Food For Thought – How our Nutrition Volunteer Project is combating hunger…

You probably heard the recent commotion about rising global food prices and thought momentarily about how this would inconvenience your life and your bank balance; but did you ever take into consideration the millions of people in low income and impoverished communities that spend more than 80% of their daily budget on food?

We don’t want to preach, but unfortunately hunger and malnourishment is a harsh reality in the developing world and is something that as an organization we regularly come into contact with. Despite being a country with vast resources, fertile land and an abundance of crops, the Philippines, like many other developing nations in South East Asia still suffer from poverty related malnourishment, an issue which is further exacerbated by the relatively low public awareness on the importance of nutrition.

Over the years, Volunteer for the Visayans (VFV) has treated the issue of hunger and undernourishment with the urgency it deserves, successfully managing to implement supplementary feeding into its core programs and social welfare services. For example children enrolled on our Child Sponsorship Program are provided with a daily feeding every morning, whilst families enrolled on similar welfare projects such as our Dumpsite Project also receive regular grocery subsidies and supplementary feeding.

Nutrition Volunteering Abroad

A client from VFV's Nutrition Public Health Volunteer Project

Since June 2010, VFV has furthered its support in the field of nutrition and hunger to additional communities by pairing six month supplementary feeding projects with relevant and appropriate nutritional education as part of its Nutrition Volunteer Project. In recent months, the project has visited High Schools, entertained Elementary grade pupils and instructed a variety of different mothers groups on the importance of nutrition and how to maximize their daily food budgets.

As food prices continue to increase and little is done to improve the socioeconomic status of vulnerable communities, supplementary feeding seems to be the only measure to combat hunger and malnourishment. In the first two months of VFV’s most recent project in Tanauan, Leyte there has been a 36% decrease in the number of enrolled children who fall beneath the 5th percentile of weight for their age, it has also seen a mean increase of 0.77 kilo’s amongst its regular clientele of 31 pre-school children.

Despite our success, Volunteer for the Visayans does value sustainability and are well aware that short term hand outs will not alleviate long term problems, which is why we’ve spent the past months brainstorming further developments for our nutrition project. In particular we’ve reflected on our past plans, liaised with international nutrition experts and used our growing experience to plan out new ventures.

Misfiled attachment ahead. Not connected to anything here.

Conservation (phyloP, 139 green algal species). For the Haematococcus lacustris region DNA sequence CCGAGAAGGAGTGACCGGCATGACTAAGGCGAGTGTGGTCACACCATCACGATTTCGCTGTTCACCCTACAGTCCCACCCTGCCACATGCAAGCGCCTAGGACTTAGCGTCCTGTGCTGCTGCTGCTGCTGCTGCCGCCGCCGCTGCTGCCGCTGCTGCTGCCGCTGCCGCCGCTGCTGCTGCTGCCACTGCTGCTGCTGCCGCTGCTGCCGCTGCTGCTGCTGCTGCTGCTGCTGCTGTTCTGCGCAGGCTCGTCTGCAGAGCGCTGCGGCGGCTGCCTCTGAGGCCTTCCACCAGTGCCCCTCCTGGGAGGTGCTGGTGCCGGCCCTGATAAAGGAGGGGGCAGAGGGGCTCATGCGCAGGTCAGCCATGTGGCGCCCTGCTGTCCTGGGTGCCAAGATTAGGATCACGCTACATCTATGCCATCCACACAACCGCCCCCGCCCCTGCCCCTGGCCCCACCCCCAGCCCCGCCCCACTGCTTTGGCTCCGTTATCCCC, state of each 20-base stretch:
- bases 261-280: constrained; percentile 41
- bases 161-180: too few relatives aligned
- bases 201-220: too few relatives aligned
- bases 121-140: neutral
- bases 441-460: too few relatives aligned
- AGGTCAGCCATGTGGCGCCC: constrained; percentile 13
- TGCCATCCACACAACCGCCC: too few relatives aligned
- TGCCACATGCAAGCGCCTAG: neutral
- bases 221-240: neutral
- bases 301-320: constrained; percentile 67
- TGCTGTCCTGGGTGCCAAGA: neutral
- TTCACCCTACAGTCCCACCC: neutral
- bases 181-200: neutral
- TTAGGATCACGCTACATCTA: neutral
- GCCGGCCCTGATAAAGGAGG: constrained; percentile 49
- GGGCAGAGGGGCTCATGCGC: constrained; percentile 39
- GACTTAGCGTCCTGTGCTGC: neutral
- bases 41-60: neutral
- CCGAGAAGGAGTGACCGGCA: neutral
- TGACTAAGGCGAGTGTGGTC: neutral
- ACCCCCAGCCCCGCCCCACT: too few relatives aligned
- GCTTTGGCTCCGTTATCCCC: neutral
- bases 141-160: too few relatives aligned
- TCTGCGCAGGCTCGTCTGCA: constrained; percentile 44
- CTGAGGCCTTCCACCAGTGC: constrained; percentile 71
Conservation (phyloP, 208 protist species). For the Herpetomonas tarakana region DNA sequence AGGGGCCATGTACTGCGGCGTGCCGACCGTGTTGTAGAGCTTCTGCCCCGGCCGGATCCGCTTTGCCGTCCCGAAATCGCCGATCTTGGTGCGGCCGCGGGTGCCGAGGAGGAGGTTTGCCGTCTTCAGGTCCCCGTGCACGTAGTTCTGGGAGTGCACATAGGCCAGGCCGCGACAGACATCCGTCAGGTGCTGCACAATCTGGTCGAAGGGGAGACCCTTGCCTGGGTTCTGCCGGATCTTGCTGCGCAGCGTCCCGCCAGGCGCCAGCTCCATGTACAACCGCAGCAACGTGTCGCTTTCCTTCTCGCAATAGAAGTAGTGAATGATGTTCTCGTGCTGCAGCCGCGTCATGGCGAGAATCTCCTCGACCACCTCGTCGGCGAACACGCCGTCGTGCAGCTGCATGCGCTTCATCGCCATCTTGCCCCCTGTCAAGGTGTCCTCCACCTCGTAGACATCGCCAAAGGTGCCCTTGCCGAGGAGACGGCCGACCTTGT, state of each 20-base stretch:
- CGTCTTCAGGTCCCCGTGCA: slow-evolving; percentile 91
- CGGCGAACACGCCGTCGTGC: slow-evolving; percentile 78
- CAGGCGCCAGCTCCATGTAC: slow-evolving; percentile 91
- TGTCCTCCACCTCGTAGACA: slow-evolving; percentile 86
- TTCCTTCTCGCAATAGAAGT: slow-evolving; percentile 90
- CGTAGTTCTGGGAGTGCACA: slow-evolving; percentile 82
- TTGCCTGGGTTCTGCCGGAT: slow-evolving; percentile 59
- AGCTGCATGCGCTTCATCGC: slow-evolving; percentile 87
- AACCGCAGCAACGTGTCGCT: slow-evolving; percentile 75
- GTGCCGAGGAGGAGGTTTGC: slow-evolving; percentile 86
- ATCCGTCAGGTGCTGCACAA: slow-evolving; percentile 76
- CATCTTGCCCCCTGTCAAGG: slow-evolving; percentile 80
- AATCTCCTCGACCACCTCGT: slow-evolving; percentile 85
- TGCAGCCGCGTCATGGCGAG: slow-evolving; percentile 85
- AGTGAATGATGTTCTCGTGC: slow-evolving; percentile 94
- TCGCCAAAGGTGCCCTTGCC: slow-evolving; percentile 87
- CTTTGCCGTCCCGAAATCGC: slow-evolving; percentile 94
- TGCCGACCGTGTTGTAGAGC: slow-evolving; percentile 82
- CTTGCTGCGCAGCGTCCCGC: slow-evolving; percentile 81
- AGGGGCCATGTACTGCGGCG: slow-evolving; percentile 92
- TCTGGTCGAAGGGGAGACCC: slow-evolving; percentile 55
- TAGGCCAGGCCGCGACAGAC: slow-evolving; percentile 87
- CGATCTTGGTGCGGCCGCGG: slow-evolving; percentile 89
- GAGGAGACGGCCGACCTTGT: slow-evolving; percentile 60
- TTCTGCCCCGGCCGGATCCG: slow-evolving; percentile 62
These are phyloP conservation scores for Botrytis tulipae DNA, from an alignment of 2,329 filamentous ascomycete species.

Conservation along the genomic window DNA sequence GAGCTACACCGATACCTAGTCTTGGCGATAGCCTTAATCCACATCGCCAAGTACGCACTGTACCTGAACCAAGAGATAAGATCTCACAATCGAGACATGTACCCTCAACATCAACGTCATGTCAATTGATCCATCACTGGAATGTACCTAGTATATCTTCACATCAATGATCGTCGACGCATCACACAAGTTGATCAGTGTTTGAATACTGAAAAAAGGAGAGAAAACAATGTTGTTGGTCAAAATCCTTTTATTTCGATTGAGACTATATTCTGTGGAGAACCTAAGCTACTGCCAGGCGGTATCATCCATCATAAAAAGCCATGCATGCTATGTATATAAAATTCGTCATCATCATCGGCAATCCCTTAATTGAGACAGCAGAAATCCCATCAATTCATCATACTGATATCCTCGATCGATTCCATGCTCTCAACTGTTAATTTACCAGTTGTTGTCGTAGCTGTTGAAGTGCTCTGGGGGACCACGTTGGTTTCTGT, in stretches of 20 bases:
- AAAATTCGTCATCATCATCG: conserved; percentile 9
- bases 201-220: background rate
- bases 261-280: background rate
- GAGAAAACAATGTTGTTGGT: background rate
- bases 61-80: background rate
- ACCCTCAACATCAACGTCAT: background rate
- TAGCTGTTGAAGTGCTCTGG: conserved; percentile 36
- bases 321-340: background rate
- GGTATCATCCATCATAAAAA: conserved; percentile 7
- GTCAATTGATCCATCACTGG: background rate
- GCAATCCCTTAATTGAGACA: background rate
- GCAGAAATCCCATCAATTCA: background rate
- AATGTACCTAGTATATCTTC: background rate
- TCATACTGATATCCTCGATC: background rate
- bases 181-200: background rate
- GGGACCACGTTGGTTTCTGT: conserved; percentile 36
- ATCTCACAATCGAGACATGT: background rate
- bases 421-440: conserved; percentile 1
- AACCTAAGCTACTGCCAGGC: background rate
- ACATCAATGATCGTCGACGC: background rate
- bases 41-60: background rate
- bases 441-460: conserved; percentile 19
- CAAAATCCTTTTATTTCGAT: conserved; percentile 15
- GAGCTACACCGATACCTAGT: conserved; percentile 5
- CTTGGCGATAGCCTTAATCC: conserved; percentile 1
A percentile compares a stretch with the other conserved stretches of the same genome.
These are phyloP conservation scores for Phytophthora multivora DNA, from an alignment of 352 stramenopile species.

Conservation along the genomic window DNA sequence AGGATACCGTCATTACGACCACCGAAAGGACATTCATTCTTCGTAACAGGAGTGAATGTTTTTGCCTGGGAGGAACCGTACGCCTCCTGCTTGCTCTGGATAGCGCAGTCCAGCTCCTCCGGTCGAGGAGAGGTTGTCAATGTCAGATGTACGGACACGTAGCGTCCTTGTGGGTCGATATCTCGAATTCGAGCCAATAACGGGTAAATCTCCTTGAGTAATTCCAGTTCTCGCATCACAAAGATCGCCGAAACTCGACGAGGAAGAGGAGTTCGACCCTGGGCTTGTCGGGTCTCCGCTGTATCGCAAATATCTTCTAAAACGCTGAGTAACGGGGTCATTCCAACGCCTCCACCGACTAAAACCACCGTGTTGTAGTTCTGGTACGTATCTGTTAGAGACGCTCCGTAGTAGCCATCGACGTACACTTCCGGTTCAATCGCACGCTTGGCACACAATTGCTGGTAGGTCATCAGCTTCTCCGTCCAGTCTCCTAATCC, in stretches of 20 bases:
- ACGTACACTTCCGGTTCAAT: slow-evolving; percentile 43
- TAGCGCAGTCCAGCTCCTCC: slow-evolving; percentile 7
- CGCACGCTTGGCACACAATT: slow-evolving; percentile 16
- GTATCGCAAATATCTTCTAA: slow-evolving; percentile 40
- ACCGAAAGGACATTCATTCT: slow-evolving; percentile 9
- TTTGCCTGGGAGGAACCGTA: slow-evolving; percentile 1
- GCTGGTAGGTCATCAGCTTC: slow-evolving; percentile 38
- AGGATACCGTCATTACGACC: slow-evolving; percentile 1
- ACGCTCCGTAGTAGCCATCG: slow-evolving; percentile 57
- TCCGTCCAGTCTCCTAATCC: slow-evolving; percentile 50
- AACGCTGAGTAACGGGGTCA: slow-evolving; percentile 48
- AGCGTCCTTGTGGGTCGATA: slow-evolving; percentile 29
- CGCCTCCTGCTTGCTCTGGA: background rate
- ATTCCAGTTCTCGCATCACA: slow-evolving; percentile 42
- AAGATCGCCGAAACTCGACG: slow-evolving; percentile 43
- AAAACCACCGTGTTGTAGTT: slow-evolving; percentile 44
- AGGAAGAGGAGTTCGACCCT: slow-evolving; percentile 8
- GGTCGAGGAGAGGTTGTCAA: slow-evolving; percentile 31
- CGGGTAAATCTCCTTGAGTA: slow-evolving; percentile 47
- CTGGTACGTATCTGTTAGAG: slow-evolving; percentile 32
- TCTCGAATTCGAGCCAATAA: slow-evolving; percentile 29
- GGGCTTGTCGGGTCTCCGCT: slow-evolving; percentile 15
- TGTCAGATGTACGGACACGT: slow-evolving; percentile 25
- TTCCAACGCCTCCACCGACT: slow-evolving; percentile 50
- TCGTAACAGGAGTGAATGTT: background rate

One thing in particular that we’ve learnt from our prior feeding programs is that it is more cost-effective to feed children as a group than as individuals which is why we’re hoping for positive community feedback regarding our evolution from supplementary feeding to community kitchens. In principle, this second phase of our project would mean that community mothers would pay as little as 10 pesos a day to provide a fulfilling healthy meal for their child. At the same time, the provision of small community vegetable gardens would allow communities to contribute homegrown vegetables to the project and reduce overheads. The hypothesis of the project is that VFV will be able to build trust and understanding with a local community through the first six months of supplementary feeding before manipulating the structure of the project into a community kitchen which is funded at very low cost by the community itself. As the community kitchen continues, dependency on VFV for supplementary feeding will reduce and the community kitchen will eventually become self-sustainable; in turn it is expected that the number of undernourished children in that community will diminish as the overall public health for the community rises.

We’ve worked extensively over the last eight years to promote and harness local communities to work together to overcome the common problems brought on by poverty; but we cannot do it alone, if you think you can contribute your expertize to this project, why not consider being a Nutrition Volunteer. Alternatively you could also make a financial donation.

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  1. Sheila Muhonja Kamba

    I bless God for the passion you have for humanity and the desire to rise and salvage the critical condition. God bless you. You are highly favoured

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